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Speech Archive

Leader's speech, Brighton 1977

James Callaghan (Labour)

Location: Brighton

Commentary:

At the time of this conference, the government had recently launched an initiative designed to create an ‘independent and non-racial Zimbabwe under majority rule in 1978.’ In his speech, Callaghan restated his opposition to racism, which he claimed had worsened because of high inflation and unemployment. These problems remained a high priority for Labour, Callaghan continued, and the government was working closely with industry (both private and nationalised) and the trade unions in order to address them.

Madam Chairman and comrades, I present the Report of the Parliamentary Labour Party - a Party which has placed 42 Acts of Parliament on the Statute Book during the last twelve months but which does not command a majority in the House of Commons. Nevertheless, these important reforms include such matters as the new Coal Industry Act - the most important Act passed for that industry since the original nationalisation Act of 1947. It is an Act which gives a firm industrial foundation to underpin the mining industry for the future and will help and assist the welfare and livelihoods of thousands of miners in this country, who have always been close to the heart of the Labour movement; the Nationalisation of Shipbuilding and Aircraft which, as a delegate reminded us yesterday, has reprieved thousands of jobs in a shipbuilding industry which is suffering in every country from the world economic depression.

And how often year after year, have we heard the delegate from the Agricultural Workers’ Union coming to that rostrum to demand the abolition of the agricultural tied cottage. With the passing of the Rent Agriculture Act of 1976, the Labour Government consigned the agricul­tural tied cottage once and for all to the dustbin of history.

Then there is the Social Security Act, which in addition to providing higher benefits for pen­sions, sickness, maternity and injury, all of which become payable next month, has now given the Labour Government authority to begin paying from 17th November an entirely new benefit of £10.50 per week to those married women who, through ill health, are incapable of carrying out their normal household duties. 40,000 women will benefit.

When I hear some say that last Spring we should have cut and run when we faced that fateful vote of confidence, my reply to them is that it would have been worth keeping our Labour Government in power if we had done nothing more during the year than put those four Acts into operation. But of course much more has been done, and there is much more for a Labour Party in power still to do. Quite apart from the issues raised in yesterday’s economic debate, to which I shall return later, the agricul­tural debate - one of the best debates that I have heard on this subject in this Conference for many a year - demonstrated the Labour Party’s commitment and interest to the people of our rural areas as well as in our industrial cities. We are one nation. Let me say to those who spoke in that debate that the whole of Conference was influenced by what they said - and I will cer­tainly use such influence as I have to ensure that the Government will make a positive contribu­tion to the study group that Conference agreed to establish yesterday.

Let me say one other thing about yesterday’s debates - perhaps for the benefit of the com­mentators. Don’t let the outside world make any mistake about the nature of our debates, or about the nature of the criticisms that will be uttered this week. Let every one of those com­mentators understand that whatever else may be said, this Conference wants to maintain - and will work wholeheartedly to maintain - a Labour Government securely in office with the power to carry out our policies.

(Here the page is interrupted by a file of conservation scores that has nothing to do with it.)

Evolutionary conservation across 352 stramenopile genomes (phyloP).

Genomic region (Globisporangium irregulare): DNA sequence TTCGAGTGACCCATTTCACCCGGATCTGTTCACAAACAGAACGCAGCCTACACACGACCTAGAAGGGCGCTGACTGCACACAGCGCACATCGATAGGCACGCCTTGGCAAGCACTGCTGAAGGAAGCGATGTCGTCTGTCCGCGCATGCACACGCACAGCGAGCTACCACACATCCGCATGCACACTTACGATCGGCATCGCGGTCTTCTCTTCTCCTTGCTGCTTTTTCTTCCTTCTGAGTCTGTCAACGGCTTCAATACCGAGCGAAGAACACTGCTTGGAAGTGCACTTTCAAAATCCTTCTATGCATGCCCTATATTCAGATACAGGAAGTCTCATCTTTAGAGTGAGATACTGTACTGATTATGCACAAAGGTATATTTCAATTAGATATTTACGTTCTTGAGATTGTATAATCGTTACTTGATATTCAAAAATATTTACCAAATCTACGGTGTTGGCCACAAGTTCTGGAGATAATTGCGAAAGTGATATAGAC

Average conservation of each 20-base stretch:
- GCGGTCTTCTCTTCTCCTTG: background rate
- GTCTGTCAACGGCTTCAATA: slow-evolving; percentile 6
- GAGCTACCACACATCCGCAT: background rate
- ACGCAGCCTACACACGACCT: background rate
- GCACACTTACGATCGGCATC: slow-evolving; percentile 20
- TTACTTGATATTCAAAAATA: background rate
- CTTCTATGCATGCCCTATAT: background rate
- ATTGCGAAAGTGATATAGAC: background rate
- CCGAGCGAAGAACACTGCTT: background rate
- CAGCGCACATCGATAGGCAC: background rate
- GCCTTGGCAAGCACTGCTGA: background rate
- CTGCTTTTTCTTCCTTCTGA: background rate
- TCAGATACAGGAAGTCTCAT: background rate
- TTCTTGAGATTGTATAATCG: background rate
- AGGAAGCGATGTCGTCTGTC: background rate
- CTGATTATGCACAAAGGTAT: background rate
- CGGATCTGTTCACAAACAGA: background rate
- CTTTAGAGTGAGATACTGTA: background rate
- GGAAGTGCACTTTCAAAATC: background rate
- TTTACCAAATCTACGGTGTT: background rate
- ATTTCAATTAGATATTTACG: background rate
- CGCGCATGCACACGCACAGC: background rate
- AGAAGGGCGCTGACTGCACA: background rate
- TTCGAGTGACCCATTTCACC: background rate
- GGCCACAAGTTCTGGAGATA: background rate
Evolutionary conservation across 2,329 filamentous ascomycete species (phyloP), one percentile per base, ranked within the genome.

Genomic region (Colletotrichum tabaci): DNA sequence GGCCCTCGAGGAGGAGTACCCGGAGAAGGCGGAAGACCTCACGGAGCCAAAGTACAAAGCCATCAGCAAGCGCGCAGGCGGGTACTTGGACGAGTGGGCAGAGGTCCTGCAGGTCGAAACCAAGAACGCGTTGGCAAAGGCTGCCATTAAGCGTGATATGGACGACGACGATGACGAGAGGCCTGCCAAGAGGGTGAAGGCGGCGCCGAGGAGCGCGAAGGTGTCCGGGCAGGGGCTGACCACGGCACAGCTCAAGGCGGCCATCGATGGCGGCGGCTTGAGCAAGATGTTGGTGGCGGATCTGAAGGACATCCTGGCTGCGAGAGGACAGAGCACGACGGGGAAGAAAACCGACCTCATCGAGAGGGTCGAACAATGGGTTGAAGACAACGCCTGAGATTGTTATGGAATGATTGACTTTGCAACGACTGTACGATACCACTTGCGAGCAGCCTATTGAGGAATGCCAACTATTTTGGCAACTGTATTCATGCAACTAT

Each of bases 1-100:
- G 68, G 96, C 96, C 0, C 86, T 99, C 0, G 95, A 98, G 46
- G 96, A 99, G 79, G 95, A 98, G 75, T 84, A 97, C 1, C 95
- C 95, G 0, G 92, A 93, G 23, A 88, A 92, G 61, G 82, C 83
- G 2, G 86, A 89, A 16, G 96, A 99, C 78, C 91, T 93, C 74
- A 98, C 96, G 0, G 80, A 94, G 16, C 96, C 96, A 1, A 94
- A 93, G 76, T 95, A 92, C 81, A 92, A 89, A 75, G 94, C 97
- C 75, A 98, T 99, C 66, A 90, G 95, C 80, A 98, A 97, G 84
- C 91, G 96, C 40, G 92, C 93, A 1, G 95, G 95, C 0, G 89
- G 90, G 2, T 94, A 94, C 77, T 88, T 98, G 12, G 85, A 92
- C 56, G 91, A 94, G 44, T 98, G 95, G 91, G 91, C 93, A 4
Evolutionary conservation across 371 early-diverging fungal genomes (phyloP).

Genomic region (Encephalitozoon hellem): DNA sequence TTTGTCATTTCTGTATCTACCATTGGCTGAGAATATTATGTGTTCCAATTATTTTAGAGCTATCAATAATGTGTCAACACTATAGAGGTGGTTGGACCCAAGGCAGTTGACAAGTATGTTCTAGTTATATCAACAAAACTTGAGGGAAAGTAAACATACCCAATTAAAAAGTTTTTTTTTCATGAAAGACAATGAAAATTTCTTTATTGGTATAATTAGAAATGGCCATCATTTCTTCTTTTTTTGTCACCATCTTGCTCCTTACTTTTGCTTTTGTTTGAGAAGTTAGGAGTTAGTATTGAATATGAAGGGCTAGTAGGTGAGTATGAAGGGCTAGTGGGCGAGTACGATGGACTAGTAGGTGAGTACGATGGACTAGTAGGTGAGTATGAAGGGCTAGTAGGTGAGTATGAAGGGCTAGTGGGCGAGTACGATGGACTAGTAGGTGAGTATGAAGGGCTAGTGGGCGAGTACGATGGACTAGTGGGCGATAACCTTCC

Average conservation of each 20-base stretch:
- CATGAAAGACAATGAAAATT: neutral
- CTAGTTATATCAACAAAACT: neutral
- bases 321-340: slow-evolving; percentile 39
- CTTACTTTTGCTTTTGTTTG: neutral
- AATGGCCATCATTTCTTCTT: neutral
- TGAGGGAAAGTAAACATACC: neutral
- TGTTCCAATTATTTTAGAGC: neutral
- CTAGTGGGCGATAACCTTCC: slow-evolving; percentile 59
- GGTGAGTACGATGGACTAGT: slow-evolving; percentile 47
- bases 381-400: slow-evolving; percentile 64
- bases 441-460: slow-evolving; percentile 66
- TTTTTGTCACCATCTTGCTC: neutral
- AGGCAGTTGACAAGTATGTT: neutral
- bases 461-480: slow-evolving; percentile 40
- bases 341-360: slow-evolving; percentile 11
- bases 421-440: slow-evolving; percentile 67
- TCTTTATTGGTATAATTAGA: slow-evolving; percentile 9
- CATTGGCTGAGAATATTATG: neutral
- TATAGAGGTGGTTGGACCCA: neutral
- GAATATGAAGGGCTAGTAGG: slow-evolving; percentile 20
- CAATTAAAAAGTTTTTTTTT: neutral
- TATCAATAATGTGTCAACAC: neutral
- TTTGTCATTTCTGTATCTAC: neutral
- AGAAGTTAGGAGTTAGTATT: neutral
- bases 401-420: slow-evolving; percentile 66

Yes, it was a hard year. I thank the Leader of the House, Michael Foot; the Chief Whip and the Whips’ Office for the hard work that they put in to sustain our minority Government in power. It is not easy, you know. Sometimes I think, when I hear speakers at the rostrum, that I won­der what they would really think it was like if they came down and recognised the difficulties that the managers of Government business have, week after week, trying to steer issues that we care passionately about through a House of Commons where we are in a minority. I thank them both very sincerely for their support.

I thank, too, the Parliamentary Labour Party. It was their loyalty and - let me add - their constructive criticism that gave the Government the support it needed to carry on.

As a minority Government we lost some Bills and we had others amended. The balance sheet was on the right side. But the Parliamentary agreement with the Liberal Party gave the coun­try and the Government a period of political stability that will enable our policies to begin to bring results and enables us to begin to plan on something more tangible and substantial than a day-to-day existence.

The arrangement with the Liberals was reached on a basis which respected the basic integrity of the two Parties. I place on record my appreciation of the spirit in which Mr Steel has conducted affairs with the Lord President and with myself under this agreement. There is no misunderstanding between us. At the next elec­tion - ah! the next election. Perhaps I ought to make clear that I agree wholeheartedly with Denis Healey’s comments on the next election - both the authorised version and the revised version. He is quite right. The election will come next year - or if it does not come then, it will come the year after. I guarantee it. At any rate, whenever it comes, the Labour Party will fight as an independent party with our own program­me, and we shall seek an outright majority from the electors at the polls.